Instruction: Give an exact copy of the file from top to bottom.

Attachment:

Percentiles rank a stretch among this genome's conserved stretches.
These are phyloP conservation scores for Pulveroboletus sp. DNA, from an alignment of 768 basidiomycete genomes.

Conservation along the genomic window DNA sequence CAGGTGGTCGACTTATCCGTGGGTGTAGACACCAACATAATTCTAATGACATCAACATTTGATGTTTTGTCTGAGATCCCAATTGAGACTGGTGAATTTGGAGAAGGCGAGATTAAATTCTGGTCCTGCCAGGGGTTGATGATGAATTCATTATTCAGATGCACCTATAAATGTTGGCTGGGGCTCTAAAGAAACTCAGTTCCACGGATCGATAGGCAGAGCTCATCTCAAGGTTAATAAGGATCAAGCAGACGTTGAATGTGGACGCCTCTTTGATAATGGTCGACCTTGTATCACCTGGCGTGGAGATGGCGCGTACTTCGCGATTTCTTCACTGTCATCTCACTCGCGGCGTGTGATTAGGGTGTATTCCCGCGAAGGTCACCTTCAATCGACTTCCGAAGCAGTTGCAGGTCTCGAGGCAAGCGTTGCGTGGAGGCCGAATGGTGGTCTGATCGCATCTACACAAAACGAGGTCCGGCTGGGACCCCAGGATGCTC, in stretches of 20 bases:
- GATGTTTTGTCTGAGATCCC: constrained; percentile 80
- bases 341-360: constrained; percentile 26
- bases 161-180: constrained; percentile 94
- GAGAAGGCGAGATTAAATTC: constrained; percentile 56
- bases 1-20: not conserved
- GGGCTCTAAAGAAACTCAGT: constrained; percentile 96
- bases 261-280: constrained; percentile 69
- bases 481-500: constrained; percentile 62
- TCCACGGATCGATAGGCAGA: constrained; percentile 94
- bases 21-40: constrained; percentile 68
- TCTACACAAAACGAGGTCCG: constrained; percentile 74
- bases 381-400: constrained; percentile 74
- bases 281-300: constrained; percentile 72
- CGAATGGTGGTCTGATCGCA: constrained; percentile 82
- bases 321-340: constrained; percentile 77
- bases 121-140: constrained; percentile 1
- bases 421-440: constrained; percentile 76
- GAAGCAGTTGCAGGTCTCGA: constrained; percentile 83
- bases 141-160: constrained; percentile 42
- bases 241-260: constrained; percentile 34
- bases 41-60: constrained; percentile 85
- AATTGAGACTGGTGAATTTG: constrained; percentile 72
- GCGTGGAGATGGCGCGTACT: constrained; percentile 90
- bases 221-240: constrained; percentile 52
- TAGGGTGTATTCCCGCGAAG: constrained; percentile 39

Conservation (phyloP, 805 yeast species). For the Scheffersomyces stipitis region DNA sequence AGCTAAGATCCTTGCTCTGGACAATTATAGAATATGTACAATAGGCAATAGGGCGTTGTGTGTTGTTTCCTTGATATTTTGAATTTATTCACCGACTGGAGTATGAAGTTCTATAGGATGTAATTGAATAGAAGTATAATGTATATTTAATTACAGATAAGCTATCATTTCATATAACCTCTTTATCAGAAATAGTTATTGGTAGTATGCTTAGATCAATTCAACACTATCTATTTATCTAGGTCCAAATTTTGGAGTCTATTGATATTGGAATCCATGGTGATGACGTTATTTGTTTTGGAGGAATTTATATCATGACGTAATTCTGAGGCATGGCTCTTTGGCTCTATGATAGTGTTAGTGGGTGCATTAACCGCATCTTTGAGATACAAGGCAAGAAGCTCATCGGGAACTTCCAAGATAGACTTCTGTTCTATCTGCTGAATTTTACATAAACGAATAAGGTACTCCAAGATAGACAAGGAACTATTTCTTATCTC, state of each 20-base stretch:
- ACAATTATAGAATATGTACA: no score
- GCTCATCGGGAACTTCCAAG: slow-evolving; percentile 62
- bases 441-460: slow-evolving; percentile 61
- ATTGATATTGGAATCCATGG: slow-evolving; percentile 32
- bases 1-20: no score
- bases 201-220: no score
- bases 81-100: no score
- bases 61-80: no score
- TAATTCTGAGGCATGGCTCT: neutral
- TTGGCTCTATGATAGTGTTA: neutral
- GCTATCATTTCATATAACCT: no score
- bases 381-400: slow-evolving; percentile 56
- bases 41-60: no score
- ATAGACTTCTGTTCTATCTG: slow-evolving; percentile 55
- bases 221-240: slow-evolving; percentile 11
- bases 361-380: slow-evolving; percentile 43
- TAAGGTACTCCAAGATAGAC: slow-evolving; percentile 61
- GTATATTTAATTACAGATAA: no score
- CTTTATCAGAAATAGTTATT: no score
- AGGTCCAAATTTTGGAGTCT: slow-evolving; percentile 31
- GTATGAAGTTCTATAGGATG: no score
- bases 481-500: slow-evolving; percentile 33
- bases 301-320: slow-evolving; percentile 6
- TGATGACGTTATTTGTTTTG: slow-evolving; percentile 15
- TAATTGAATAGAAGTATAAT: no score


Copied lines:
Percentiles rank a stretch among this genome's conserved stretches.
These are phyloP conservation scores for Pulveroboletus sp. DNA, from an alignment of 768 basidiomycete genomes.

Conservation along the genomic window DNA sequence CAGGTGGTCGACTTATCCGTGGGTGTAGACACCAACATAATTCTAATGACATCAACATTTGATGTTTTGTCTGAGATCCCAATTGAGACTGGTGAATTTGGAGAAGGCGAGATTAAATTCTGGTCCTGCCAGGGGTTGATGATGAATTCATTATTCAGATGCACCTATAAATGTTGGCTGGGGCTCTAAAGAAACTCAGTTCCACGGATCGATAGGCAGAGCTCATCTCAAGGTTAATAAGGATCAAGCAGACGTTGAATGTGGACGCCTCTTTGATAATGGTCGACCTTGTATCACCTGGCGTGGAGATGGCGCGTACTTCGCGATTTCTTCACTGTCATCTCACTCGCGGCGTGTGATTAGGGTGTATTCCCGCGAAGGTCACCTTCAATCGACTTCCGAAGCAGTTGCAGGTCTCGAGGCAAGCGTTGCGTGGAGGCCGAATGGTGGTCTGATCGCATCTACACAAAACGAGGTCCGGCTGGGACCCCAGGATGCTC, in stretches of 20 bases:
- GATGTTTTGTCTGAGATCCC: constrained; percentile 80
- bases 341-360: constrained; percentile 26
- bases 161-180: constrained; percentile 94
- GAGAAGGCGAGATTAAATTC: constrained; percentile 56
- bases 1-20: not conserved
- GGGCTCTAAAGAAACTCAGT: constrained; percentile 96
- bases 261-280: constrained; percentile 69
- bases 481-500: constrained; percentile 62
- TCCACGGATCGATAGGCAGA: constrained; percentile 94
- bases 21-40: constrained; percentile 68
- TCTACACAAAACGAGGTCCG: constrained; percentile 74
- bases 381-400: constrained; percentile 74
- bases 281-300: constrained; percentile 72
- CGAATGGTGGTCTGATCGCA: constrained; percentile 82
- bases 321-340: constrained; percentile 77
- bases 121-140: constrained; percentile 1
- bases 421-440: constrained; percentile 76
- GAAGCAGTTGCAGGTCTCGA: constrained; percentile 83
- bases 141-160: constrained; percentile 42
- bases 241-260: constrained; percentile 34
- bases 41-60: constrained; percentile 85
- AATTGAGACTGGTGAATTTG: constrained; percentile 72
- GCGTGGAGATGGCGCGTACT: constrained; percentile 90
- bases 221-240: constrained; percentile 52
- TAGGGTGTATTCCCGCGAAG: constrained; percentile 39

Conservation (phyloP, 805 yeast species). For the Scheffersomyces stipitis region DNA sequence AGCTAAGATCCTTGCTCTGGACAATTATAGAATATGTACAATAGGCAATAGGGCGTTGTGTGTTGTTTCCTTGATATTTTGAATTTATTCACCGACTGGAGTATGAAGTTCTATAGGATGTAATTGAATAGAAGTATAATGTATATTTAATTACAGATAAGCTATCATTTCATATAACCTCTTTATCAGAAATAGTTATTGGTAGTATGCTTAGATCAATTCAACACTATCTATTTATCTAGGTCCAAATTTTGGAGTCTATTGATATTGGAATCCATGGTGATGACGTTATTTGTTTTGGAGGAATTTATATCATGACGTAATTCTGAGGCATGGCTCTTTGGCTCTATGATAGTGTTAGTGGGTGCATTAACCGCATCTTTGAGATACAAGGCAAGAAGCTCATCGGGAACTTCCAAGATAGACTTCTGTTCTATCTGCTGAATTTTACATAAACGAATAAGGTACTCCAAGATAGACAAGGAACTATTTCTTATCTC, state of each 20-base stretch:
- ACAATTATAGAATATGTACA: no score
- GCTCATCGGGAACTTCCAAG: slow-evolving; percentile 62
- bases 441-460: slow-evolving; percentile 61
- ATTGATATTGGAATCCATGG: slow-evolving; percentile 32
- bases 1-20: no score
- bases 201-220: no score
- bases 81-100: no score
- bases 61-80: no score
- TAATTCTGAGGCATGGCTCT: neutral
- TTGGCTCTATGATAGTGTTA: neutral
- GCTATCATTTCATATAACCT: no score
- bases 381-400: slow-evolving; percentile 56
- bases 41-60: no score
- ATAGACTTCTGTTCTATCTG: slow-evolving; percentile 55
- bases 221-240: slow-evolving; percentile 11
- bases 361-380: slow-evolving; percentile 43
- TAAGGTACTCCAAGATAGAC: slow-evolving; percentile 61
- GTATATTTAATTACAGATAA: no score
- CTTTATCAGAAATAGTTATT: no score
- AGGTCCAAATTTTGGAGTCT: slow-evolving; percentile 31
- GTATGAAGTTCTATAGGATG: no score
- bases 481-500: slow-evolving; percentile 33
- bases 301-320: slow-evolving; percentile 6
- TGATGACGTTATTTGTTTTG: slow-evolving; percentile 15
- TAATTGAATAGAAGTATAAT: no score